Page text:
DowntownThis subterranean lair in the Noelle hotel downtown is intentionally difficult to find. The entrance is through a door you’d probably never pass through unless you work for the hotel cleaning staff, but it’s a passage to something wonderful. Hidden Bar often stages thematic pop-ups that extend to both the riotous decor and the drink list, and large-format drinks are designed for sharing, so bring a few friends.

Skull's Rainbow Room
Skull’s Rainbow Room
Skull’s Rainbow Room

Skull’s Rainbow Room

Printer’s AlleySkull’s has been a Printers Alley institution since the middle of the last century, except for the few years it was closed when notorious club owner David “Skull” Schulman was murdered, reportedly by someone that knew he always kept the evening’s cash receipts in the top pocket of his trademark overalls. Since reopening, the showroom has revived the old-school vibe with nightly jazz and burlesque shows, classic cocktails served from an elaborate wooden bar and a restaurant that features an excellent chophouse menu. It’s easy to forget the time during an evening at Skulls. Heck, it’s easy to forget what decade it is.

Bar Sovereign
Bar Sovereign
Bar Sovereign

Bar Sovereign

SoBroTucked away in a nondescript strip mall among the towering hotel buildings of SoBro, Bar Sovereign’s entrance is marked only by a small golden plaque that is fortunately close to eye level. Inside is a wonderland of bold artwork covering the walls, a sculpture created from a disassembled piano behind the bar and a menu of interesting and affordable cocktails that is rare to find amongst the nearby tourist destinations. The atmosphere gets a little wilder late at night when DJs spin tunes for the party people and industry folks looking to blow off a little steam at the end of a shift.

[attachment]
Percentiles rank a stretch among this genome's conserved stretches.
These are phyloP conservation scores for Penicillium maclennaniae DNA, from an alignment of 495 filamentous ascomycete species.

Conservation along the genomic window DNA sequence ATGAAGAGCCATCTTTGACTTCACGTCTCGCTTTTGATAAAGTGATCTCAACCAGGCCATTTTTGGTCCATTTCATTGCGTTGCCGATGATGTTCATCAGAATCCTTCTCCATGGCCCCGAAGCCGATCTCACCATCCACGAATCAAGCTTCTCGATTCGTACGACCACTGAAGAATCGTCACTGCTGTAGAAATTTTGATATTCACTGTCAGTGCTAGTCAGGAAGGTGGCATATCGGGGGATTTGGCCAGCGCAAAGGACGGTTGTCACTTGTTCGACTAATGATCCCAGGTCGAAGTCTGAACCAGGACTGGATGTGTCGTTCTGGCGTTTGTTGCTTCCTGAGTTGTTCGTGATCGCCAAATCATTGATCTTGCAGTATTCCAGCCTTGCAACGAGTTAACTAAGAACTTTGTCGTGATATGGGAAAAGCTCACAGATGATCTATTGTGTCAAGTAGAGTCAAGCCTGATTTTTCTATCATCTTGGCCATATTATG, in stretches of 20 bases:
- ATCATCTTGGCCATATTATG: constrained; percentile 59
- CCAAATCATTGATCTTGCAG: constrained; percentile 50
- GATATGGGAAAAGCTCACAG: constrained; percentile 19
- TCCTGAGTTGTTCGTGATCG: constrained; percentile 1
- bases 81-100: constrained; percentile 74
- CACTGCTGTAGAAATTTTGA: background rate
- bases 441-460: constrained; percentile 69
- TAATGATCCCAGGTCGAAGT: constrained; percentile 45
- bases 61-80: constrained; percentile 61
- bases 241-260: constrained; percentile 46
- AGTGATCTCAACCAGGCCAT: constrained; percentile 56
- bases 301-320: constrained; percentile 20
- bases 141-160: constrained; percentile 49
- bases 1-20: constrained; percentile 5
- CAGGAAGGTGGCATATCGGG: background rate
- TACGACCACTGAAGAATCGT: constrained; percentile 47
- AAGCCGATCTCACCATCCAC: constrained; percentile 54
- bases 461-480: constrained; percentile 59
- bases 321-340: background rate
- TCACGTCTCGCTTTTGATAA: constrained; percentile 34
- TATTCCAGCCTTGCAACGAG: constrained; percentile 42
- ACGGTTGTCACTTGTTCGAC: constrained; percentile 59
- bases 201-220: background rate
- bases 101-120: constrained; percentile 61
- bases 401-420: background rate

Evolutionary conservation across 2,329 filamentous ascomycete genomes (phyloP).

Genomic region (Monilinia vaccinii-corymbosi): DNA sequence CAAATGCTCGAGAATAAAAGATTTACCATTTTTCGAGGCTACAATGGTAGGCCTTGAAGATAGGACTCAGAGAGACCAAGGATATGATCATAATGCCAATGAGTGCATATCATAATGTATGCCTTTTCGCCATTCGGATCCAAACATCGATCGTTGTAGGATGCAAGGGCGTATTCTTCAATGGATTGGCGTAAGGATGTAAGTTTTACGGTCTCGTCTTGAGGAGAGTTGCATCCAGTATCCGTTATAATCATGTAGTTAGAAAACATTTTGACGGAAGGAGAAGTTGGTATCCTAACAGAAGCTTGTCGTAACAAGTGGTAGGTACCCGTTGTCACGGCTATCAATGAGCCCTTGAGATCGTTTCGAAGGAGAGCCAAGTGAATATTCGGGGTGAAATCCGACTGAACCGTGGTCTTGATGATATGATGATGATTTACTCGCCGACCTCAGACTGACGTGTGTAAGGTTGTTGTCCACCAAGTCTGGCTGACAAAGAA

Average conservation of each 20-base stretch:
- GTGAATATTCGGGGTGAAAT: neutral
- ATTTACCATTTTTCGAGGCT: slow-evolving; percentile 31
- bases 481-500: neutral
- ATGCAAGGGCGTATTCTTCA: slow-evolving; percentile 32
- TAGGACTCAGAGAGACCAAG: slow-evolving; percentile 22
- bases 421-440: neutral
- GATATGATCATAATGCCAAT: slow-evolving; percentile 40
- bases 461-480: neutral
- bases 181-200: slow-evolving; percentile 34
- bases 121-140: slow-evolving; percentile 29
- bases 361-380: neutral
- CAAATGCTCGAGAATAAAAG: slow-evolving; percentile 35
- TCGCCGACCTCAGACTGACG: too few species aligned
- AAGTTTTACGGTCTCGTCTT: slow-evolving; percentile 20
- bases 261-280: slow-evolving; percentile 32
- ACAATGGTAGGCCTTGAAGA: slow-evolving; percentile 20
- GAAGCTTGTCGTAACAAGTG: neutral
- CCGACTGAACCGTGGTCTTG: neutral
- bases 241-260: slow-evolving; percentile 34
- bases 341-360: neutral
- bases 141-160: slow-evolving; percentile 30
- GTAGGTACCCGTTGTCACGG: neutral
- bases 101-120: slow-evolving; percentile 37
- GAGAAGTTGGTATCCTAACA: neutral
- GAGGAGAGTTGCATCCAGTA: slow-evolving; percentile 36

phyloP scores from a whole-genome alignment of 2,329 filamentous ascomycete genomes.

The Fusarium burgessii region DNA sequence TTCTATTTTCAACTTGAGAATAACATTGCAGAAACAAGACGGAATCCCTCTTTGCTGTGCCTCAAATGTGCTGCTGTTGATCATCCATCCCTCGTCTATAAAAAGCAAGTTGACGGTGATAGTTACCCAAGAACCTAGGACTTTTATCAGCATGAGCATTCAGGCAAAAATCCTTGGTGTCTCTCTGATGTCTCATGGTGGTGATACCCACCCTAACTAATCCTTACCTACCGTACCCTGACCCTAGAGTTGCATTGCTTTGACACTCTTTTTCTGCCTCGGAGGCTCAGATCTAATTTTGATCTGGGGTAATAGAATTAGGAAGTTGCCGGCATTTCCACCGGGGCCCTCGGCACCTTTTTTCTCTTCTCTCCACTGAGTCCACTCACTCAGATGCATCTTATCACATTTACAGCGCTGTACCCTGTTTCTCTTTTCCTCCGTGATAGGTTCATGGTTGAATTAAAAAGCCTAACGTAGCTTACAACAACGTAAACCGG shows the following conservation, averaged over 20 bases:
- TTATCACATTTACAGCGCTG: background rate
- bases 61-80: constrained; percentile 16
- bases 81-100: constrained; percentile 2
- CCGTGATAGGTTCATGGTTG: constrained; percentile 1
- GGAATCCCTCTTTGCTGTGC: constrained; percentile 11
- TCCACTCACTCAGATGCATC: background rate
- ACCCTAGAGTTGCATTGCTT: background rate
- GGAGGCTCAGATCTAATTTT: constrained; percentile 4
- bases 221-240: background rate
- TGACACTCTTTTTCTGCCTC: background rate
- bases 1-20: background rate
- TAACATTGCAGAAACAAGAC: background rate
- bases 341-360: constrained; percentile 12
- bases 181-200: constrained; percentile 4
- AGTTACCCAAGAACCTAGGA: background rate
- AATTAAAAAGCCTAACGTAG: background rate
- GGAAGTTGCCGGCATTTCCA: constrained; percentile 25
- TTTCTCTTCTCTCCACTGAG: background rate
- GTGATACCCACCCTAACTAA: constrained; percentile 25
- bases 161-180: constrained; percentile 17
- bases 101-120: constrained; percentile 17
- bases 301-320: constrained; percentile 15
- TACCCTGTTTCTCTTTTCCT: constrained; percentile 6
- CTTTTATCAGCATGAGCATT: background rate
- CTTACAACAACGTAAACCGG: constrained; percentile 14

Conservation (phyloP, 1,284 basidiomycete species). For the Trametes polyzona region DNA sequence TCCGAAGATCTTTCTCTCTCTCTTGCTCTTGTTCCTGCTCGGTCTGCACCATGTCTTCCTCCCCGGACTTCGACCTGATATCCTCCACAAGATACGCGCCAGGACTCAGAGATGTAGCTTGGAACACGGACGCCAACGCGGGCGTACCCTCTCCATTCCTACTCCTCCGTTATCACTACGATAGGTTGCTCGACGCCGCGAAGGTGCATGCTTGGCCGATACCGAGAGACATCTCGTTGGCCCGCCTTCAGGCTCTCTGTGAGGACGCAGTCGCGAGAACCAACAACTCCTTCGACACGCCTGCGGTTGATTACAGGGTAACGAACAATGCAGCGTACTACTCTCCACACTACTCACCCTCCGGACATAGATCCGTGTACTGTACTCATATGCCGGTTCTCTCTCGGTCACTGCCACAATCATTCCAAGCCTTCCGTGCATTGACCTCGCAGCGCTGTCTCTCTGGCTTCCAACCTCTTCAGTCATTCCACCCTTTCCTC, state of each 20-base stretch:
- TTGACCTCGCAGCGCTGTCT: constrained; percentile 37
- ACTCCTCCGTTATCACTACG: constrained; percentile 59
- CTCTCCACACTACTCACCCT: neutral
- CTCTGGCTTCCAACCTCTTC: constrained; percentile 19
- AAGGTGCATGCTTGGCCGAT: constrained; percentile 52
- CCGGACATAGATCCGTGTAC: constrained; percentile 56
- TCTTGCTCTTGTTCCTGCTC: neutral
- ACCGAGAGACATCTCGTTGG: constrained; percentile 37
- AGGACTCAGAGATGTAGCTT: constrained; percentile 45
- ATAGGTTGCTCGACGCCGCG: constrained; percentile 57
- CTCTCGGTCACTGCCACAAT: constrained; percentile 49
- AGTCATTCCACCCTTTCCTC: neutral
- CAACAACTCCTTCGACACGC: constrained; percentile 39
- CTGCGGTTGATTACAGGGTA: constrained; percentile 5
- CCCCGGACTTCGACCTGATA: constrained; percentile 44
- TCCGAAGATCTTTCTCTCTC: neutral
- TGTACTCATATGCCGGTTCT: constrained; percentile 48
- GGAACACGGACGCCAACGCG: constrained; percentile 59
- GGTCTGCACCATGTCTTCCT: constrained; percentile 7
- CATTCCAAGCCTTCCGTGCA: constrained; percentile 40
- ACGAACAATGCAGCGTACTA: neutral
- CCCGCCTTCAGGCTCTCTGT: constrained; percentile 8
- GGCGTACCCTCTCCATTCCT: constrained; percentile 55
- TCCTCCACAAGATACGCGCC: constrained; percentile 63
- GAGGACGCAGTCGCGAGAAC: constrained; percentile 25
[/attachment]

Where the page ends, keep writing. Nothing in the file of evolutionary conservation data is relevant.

Bay 6
Bay 6
Bay 6

Bay 6

East NashvilleThis microbar has a double punny name. First of all, it is, indeed, crammed into the sixth bay of what used to be a self-service car wash before the building was converted into an elevated food and drink court with international carryout restaurants occupying the other quintet of stalls. Secondly, the menu is intentionally basic, with simple, well-made cocktails designed to be served quickly so that guests can enjoy them in one of the very few seats in Bay 6 or carry them out to the lively outdoor patio where patrons enjoy their food from one of the options at The Wash.

Green Hour
Green Hour
Green Hour

Green Hour

GermantownBy day, Tempered Fine Chocolates occupies this space, but on Thursday through Saturday evenings, they unpack the bottles, build a bar and flick on the green light that lets tipplers know that Green Hour is now in session. Dedicated to the exotic “Green Fairy,” absinthe, the bar offers pours of more than a dozen versions of the anise-flavoured spirit. Enjoy a classic absinthe service with drops of water to open up the aromas and flavours or order a flight of three for comparison. The bartenders also employ absinthe in an array of exotic cocktails, but if you don’t like licorice, you might want to pass.